… an analysis performed on human DNA, RNA, genes, and/or chromosomes to detect heritable or acquired genotypes, mutations, phenotypes, or karyotypes that cause or are likely to cause a specific disease or condition. A genetic test is also the analysis of human proteins and certain metabolites, which are predominantly used to detect heritable or acquired genotypes, mutations, or phenotypes.1(p3)

More than 1,000 gene-based tests are now clinically available, with an additional 300 available for research purposes only (e.g., GeneTests2). By 2009, the world market for gene-based testing is expected to reach $12.5 billion.3 Much remains unknown about the effectiveness and appropriate use of these tests. Most are used for diagnosis of rare gene-based diseases, but a growing number have population-based applications, including carrier identification, predictive testing for inherited risk for common diseases, and pharmacogenetic testing for predicting drug response.

With the completion of the human genome sequence, new gene-based tests are expected to be rapidly developed; these are likely to include concurrent testing of multiple gene-based markers using microarray technologies (i.e., multiplex testing). These new tests may be used to screen populations or at-risk groups, help make early diagnosis, improve risk prediction, and target therapies for both traditional gene-based disorders and common chronic diseases. Conceivably, genetic tests might help explicate individual differences that account for disproportionate health outcomes or disparities among individuals and populations. These anticipated applications of genomic technologies have the potential for broad public health impact.

Understanding Gene-Based Tests and Interventions

Currently, little information is available on the validity and utility of gene-based tests. Analytical validity (the ability to measure genotype accurately and reliably) and, to a lesser extent, clinical validity (the ability to detect or predict the associated disorder or phenotype) are evaluated for some tests by the Food and Drug Administration (FDA) and the Centers for Medicare & Medicaid Services (CMS). FDA regulates the sale of kits for standardized tests under its mandate to regulate medical devices. CMS monitors laboratory practices and quality under the Clinical Laboratory Improvement Act (CLIA). Clinical utility (the net balance of risks and benefits associated with using a test in routine practice), however, has not been systematically evaluated for many gene-based tests. The Centers for Disease Control and Prevention (CDC) began a model project in 2004—Evaluation of Genomic Applications in Practice and Prevention (EGAPP)—to evaluate the evidence on validity and clinical utility of gene-based tests that are being transitioned from research to clinical and public health practice. (More information about EGAPP can be found online at http://www.cdc.gov/genomics/gTesting.htm.) The U.S. Preventive Services Task Force (USPSTF) also conducts clinical utility reviews of selected gene-based tests.4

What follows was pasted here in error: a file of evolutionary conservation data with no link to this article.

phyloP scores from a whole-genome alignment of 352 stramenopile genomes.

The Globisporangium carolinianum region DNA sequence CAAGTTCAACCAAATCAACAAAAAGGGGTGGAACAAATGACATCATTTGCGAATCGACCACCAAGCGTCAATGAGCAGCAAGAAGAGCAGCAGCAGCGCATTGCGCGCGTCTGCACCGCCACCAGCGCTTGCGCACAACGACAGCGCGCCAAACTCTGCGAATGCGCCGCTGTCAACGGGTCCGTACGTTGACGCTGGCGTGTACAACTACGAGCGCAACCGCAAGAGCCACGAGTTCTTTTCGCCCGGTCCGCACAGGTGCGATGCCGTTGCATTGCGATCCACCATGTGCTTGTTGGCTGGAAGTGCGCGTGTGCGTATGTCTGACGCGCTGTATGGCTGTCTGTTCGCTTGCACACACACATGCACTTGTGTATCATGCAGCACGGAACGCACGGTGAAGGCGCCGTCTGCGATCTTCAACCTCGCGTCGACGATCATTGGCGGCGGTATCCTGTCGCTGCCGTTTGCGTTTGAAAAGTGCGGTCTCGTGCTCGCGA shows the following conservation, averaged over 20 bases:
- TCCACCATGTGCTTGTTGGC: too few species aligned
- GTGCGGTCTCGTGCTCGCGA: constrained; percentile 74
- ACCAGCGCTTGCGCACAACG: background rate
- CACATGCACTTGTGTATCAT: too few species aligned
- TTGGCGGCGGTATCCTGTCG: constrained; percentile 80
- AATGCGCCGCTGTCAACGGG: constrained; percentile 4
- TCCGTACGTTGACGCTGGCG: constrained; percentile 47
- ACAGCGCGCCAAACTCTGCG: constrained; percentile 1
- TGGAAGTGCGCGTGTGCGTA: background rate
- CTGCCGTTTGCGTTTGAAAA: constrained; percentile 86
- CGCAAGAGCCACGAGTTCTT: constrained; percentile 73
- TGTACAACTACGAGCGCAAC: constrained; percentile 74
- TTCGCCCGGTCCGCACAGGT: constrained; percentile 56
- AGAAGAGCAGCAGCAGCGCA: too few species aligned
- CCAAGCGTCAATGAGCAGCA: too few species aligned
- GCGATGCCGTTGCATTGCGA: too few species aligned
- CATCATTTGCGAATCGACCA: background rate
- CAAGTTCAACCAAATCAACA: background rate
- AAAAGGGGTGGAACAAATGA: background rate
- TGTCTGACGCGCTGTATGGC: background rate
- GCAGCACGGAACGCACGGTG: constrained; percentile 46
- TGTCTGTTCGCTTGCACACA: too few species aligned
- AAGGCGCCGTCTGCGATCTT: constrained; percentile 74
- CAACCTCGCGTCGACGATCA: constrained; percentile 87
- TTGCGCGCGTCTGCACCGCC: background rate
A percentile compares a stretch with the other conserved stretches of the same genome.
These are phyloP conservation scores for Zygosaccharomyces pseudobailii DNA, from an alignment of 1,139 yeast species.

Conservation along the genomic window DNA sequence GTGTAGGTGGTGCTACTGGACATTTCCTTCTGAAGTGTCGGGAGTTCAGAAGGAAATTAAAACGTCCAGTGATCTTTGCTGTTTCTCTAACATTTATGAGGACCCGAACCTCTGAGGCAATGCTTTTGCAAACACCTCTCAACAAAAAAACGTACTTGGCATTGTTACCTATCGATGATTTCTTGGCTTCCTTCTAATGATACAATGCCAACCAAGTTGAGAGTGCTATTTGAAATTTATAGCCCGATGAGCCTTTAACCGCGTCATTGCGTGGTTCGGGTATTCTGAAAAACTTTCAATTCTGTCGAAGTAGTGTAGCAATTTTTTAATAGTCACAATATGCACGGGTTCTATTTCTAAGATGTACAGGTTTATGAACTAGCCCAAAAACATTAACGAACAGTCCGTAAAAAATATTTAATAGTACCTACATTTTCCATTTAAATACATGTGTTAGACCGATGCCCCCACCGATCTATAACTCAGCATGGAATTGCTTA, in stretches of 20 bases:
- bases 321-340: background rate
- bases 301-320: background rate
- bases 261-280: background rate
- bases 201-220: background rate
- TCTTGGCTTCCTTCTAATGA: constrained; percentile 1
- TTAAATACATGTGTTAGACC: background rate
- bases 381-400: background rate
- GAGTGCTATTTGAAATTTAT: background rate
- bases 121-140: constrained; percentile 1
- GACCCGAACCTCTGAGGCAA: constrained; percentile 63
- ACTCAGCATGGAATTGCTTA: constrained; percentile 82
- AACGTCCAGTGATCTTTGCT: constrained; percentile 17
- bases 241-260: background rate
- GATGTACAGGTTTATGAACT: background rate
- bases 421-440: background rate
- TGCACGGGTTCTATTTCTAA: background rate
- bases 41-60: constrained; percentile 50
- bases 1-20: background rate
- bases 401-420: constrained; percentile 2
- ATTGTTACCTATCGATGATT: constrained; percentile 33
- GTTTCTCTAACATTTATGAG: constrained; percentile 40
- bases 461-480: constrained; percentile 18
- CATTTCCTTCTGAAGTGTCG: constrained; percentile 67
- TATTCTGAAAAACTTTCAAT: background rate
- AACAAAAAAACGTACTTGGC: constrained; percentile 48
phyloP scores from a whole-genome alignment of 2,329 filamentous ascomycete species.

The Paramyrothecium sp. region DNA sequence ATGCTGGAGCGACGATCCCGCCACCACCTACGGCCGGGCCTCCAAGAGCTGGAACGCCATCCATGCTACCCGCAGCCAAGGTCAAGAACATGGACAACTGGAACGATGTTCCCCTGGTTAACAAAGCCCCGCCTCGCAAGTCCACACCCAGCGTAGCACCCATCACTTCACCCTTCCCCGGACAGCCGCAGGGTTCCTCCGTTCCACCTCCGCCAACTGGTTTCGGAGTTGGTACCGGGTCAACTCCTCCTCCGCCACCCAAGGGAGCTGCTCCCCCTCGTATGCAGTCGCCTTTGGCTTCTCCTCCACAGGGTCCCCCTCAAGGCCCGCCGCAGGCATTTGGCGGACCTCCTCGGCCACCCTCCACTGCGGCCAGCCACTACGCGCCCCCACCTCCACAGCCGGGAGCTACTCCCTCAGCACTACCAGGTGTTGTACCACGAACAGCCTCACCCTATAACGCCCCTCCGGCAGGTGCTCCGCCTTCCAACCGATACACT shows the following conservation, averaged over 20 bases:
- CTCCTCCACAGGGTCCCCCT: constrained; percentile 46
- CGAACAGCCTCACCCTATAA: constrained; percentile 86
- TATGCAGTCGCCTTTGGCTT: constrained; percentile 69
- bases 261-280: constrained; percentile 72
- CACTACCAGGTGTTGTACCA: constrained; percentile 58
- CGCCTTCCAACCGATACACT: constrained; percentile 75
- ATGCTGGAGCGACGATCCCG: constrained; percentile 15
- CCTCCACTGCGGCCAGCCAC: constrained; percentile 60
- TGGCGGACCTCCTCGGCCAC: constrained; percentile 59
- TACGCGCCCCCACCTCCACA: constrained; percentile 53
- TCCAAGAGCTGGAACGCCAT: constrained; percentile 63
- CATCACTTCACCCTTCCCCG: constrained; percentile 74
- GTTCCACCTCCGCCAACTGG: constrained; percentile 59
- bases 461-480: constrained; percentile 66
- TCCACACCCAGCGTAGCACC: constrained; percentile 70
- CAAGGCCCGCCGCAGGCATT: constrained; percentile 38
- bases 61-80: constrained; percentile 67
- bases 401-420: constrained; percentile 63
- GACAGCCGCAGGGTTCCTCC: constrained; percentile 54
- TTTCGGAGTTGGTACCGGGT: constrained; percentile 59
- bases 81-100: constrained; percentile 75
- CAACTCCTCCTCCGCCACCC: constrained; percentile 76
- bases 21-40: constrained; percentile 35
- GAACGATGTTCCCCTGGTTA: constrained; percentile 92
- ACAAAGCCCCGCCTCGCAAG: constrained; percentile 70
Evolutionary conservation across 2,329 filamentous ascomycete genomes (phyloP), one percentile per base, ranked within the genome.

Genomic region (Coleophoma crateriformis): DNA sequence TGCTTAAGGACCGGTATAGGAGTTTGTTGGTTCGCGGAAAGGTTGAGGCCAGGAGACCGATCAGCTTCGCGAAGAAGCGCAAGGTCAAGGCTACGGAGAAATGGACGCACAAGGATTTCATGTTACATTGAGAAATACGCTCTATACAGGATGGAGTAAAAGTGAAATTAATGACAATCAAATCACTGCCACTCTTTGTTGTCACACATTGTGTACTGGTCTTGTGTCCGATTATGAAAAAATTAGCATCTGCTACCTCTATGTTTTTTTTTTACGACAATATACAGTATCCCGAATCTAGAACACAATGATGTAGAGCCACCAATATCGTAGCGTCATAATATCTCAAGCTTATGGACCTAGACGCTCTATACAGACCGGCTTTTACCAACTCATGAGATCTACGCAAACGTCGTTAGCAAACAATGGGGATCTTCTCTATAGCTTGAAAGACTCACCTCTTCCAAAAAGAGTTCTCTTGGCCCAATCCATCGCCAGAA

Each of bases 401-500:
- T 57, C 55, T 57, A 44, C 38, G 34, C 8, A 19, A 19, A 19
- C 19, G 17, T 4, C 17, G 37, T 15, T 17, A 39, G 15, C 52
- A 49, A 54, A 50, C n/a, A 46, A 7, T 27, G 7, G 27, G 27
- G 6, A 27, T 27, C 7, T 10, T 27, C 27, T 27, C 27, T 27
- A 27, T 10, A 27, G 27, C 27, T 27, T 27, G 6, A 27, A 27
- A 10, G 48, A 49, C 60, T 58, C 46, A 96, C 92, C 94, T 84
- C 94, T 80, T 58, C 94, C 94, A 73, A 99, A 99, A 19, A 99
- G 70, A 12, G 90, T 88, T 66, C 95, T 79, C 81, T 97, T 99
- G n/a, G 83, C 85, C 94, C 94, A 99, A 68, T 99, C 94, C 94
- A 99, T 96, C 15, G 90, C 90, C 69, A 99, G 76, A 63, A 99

Although efforts such as EGAPP are under way to examine the validity and utility of gene-based tests, the need to understand the use of specific tests and gene-based clinical interventions and their short- or long-term outcomes is growing. The proliferation of new gene-based tests makes it essential that clinicians or researchers develop criteria to distinguish tests that promote health and prevent disease from those that have limited or no benefit or that may even pose harm to the public. Examining whether gene-based tests are being used appropriately for screening purposes or for diagnostic or predictive testing (e.g., based on early signs and symptoms of disease or family history) is critical, as is determining whether laboratories and clinical settings are exchanging relevant and useful information that promotes appropriate use and fosters improved patient care. The Secretary's Advisory Committee on Genetics, Health and Society (SACGHS) has endorsed the need for public health surveillance to assess the public health impact of genetic testing, including appropriate utilization and health outcomes.5

Monitoring Use and Outcomes of Gene-Based Tests and Interventions

Despite these federal efforts to date, very little is known about the use of gene-based tests and the outcomes of clinical interventions based on these tests. No system exists for monitoring these tests after they become part of routine health care. No agency tracks the utilization of genetic tests, whether tests are used appropriately, and the impact of the tests on clinical and public health outcomes. Postmarketing surveillance and research are needed to provide information on health care delivery, outcomes, and costs to support the translation of genetic tests into clinical practice.

As noted below, this project was concerned with understanding whether a monitoring system is needed and, if so, of what it might consist. Monitoring, in this context, might be conceptualized as a process or system for data acquisition, aggregation, and assessment. Among the capacities one might expect such a system to have is the ability to link information from disparate sources and to establish new ways to associate events, interventions, and outcomes. This capability requires an infrastructure, appropriate methods to capture data, and the inferential abilities to analyze the data to develop meaning and context. Generally, we use the term "monitoring" to connote this entire spectrum of qualities and resources; some apply the term "surveillance" to such activities, particularly in public health applications, but of course no implication of investigation of individuals is intended.